Title page for ETD etd-11082009-000816


Type of Document Master's Thesis
Author Barton, Reed McDaniell
Author's Email Address bartonrm@vt.edu
URN etd-11082009-000816
Title Evaluating the sustainability of monitored natural attenuation in groundwater at chlorinated ethene contaminated sites
Degree Master of Science
Department Environmental Engineering
Advisory Committee
Advisor Name Title
Widdowson, Mark A. Committee Chair
Gallagher, Daniel L. Committee Member
Novak, John T. Committee Member
Keywords
  • natural attenuation
  • natural attenuation capacity
  • chlorinated solvents
  • groundwater
Date of Defense 2009-10-28
Availability unrestricted
Abstract
Monitored natural attenuation (MNA) has been widely used as a remedial strategy, acknowledged by the EPA as the most appropriate technology for cost effective remediation under certain site conditions. Despite the widespread use of MNA, empirical methods are lacking to evaluate the sustainability of MNA at a site. The objective of this thesis is to investigate the natural attenuation capacity (NAC) as a quantitative metric for evaluating the sustainability of MNA for contaminants in groundwater systems.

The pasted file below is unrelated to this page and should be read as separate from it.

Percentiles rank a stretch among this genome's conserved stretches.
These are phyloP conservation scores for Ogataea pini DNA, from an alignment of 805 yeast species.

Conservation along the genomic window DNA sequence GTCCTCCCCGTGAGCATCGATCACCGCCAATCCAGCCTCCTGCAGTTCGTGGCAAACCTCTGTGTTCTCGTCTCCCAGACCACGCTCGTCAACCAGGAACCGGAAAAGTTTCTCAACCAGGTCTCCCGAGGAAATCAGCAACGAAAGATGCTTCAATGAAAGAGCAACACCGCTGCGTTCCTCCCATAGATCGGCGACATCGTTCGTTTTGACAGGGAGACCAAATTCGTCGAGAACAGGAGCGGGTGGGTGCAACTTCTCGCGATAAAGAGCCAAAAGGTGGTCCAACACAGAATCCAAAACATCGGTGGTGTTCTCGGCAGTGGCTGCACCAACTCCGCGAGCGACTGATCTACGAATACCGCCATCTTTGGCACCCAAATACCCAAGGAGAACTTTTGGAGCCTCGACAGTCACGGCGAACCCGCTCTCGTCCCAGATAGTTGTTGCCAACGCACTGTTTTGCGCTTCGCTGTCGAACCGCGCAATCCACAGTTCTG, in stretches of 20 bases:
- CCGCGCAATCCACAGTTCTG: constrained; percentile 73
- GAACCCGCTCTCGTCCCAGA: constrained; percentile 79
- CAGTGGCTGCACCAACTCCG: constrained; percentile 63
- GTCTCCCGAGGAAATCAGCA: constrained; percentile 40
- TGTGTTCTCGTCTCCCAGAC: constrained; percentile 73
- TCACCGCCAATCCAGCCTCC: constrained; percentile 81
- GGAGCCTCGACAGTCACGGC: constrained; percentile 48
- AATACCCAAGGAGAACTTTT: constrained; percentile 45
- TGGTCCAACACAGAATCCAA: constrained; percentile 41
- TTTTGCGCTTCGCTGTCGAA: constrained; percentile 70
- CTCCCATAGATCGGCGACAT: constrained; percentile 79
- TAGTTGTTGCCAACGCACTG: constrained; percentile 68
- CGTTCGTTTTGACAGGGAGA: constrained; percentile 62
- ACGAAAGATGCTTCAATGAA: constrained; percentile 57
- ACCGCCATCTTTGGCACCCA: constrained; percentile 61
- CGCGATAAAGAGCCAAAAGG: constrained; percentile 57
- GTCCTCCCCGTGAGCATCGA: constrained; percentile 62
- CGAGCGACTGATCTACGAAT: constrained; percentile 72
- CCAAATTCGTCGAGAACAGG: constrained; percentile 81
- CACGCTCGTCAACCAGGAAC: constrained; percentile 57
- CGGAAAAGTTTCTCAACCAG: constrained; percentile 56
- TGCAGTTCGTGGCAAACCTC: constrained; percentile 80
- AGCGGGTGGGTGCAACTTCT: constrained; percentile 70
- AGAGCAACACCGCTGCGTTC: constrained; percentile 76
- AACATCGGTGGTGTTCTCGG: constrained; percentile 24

Five DoD sites were selected for this study, where the common thread between the sites is the existence of a mature chlorinated ethene groundwater plume and the use of MNA as the long-term remediation strategy. Constituent specific NAC values were quantified and statistically examined to determine past performance of MNA at the sites. A conceptual decision model was developed to be a framework of the statistical tools demonstrated in this thesis.

Analyzing MNA sustainability at a site can be separated into two components; past performance of natural attenuation and evaluation of current MNA parameters. The former is the focus of this thesis where NAC is the screening metric and the temporal trend in the rate of natural attenuation being evaluated. Within the conceptual decision model, the use of NAC as a screening tool in combination with a specific analysis of MNA parameters allows engineers, regulators, and decision makers to clearly determine whether MNA at a site is sustainable and whether site specific remediation goals will be met.

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